When I was a teenager, I was (and there’s no false modesty here) a bit of a sight!
My mother came from that post war “waste not want not” generation. She insisted on making me the most hideous clothes. She cut my hair (appallingly). But I never had spots… you don’t when you have chronic eczema…! Oh, nearly forgot, I also had glasses!
My teenage years were excruciating. The boys recoiled at the sight of me!
And then one day, just to make matters worse, I had a conversation with my mother about a girl we knew, who had blossomed into really stunning young woman.
“Do you think I’ll ever be pretty, like Jane?” I asked?
I saw an evil glint in my mothers’ eyes as she replied: “Well, it’s a shame you’ve got a big nose and a fat bottom.”
In my adult mind, I know it was said to be hurtful. And it was! I was cut to the quick. I only had to look in the mirror to know I was no oil painting, but now I had to add a fat bottom to the equation!
How I didn’t end up with anorexia, I will never know. But I did ‘dabble’ with my food. I couldn’t control anything else, but I could sure as hell control my weight. So I did. And I lost a massive amount of it.
It was only recently that an old school friend told me that, having not seen me for a while after we left school, she and a couple of friends had been shocked and alarmed by my newly diminutive frame.
That conversation with my mother happened over 25 years ago. But it still affects me today.
Since that time, I no longer have eczema; I wear contact lenses; I have my hair cut by a fabulous hairdresser; and I have just recently managed to shoe-horn my ‘fat bottom’ into a pair of UK size 8 jeans (that’s US size 6, for those of you over the pond).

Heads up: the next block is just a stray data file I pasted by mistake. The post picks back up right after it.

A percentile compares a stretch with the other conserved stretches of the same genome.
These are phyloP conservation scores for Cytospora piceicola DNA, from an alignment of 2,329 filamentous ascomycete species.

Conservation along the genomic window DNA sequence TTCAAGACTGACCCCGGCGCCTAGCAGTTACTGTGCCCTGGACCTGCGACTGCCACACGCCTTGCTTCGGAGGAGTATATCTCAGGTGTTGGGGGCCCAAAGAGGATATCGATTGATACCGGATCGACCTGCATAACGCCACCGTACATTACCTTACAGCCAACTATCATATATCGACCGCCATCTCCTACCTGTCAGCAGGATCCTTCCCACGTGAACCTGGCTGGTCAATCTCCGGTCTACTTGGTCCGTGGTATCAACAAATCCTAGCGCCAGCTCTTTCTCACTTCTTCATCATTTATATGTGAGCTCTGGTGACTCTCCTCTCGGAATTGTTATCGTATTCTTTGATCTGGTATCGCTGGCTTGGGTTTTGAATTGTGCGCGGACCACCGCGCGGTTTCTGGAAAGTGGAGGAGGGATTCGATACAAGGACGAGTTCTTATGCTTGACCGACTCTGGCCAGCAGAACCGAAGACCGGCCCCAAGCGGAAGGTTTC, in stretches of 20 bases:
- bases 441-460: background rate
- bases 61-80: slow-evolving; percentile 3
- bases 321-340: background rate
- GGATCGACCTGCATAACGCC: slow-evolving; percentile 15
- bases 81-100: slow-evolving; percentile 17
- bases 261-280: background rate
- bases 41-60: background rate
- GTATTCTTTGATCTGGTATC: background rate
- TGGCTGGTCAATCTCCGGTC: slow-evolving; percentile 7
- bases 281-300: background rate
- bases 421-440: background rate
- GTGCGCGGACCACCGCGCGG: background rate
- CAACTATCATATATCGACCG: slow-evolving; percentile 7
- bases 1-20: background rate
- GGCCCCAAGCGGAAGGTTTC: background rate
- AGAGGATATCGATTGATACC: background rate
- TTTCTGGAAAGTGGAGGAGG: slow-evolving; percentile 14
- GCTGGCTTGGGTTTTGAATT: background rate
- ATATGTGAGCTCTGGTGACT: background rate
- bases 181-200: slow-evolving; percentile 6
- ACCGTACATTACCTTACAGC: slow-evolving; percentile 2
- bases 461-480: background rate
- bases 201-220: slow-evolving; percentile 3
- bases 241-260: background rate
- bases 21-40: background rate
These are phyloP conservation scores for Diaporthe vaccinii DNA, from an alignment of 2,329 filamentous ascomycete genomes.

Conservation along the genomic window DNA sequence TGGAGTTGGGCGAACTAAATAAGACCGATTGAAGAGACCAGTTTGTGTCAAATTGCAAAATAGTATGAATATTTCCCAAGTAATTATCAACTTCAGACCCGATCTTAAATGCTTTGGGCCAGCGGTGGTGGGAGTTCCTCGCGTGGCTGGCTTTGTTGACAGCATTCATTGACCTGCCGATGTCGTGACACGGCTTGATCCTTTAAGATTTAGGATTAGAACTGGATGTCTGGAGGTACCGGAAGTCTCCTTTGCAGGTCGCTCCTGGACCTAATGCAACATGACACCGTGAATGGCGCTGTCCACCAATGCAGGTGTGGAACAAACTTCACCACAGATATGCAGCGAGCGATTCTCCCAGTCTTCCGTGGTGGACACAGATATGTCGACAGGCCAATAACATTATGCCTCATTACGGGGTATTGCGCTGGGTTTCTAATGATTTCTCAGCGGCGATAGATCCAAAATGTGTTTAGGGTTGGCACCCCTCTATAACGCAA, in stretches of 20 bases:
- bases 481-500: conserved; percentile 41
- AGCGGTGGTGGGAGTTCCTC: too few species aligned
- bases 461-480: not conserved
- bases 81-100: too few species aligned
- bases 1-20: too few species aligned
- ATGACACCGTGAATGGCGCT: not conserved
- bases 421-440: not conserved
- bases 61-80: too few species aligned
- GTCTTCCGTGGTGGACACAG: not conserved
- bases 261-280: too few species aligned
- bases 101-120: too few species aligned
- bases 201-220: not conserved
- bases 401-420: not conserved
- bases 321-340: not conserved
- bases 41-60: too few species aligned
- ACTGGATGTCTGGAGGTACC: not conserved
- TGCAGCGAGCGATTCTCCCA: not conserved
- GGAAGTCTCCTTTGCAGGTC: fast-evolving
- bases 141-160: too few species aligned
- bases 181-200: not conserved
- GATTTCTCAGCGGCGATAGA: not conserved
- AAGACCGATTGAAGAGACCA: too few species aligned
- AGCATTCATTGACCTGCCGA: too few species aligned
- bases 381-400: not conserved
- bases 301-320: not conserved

In my intellectual mind, I know that I’m not the hideous creature of my teenage years. I may not be beautiful to everyone (it’s subjective, right?), but I am attractive to some. And I know that no one cranes a fat bottom into size 8 jeans. But in my emotions, I am still the girl with the big nose and the fat bottom.
On the flip side, I knew a girl when I was 16 who was stunning (and she knew it!). I met her again five years later. I have a good memory for faces, but I honestly didn’t recognize her. She had gained a great deal of weight, and without wishing to sound cruel, had really lost her looks. Unfortunately for her, she had the slightly superior and patronizing manner of a girl who ‘knows’ she’s more beautiful than the rest of us! I actually felt embarrassed and sorry for her.
I strongly believe that our image of ourselves during those crucial teenage years sets the pattern for life. And there’s a lesson in this for anyone bringing up girls.
Encourage the girls who may be going through a less fabulous stage, and ensure that those who blossom early learn a bit of humility…
As for me… during those awkward teenage years I had to find other ways to get by. I love to make people laugh. When I meet someone who is very serious and dry, it becomes personal challenge to make them crack a smile before the conversation is over!
And I learnt that when people are drawn to you because of who you are, not because of how you look, you end up with some fantastic friends.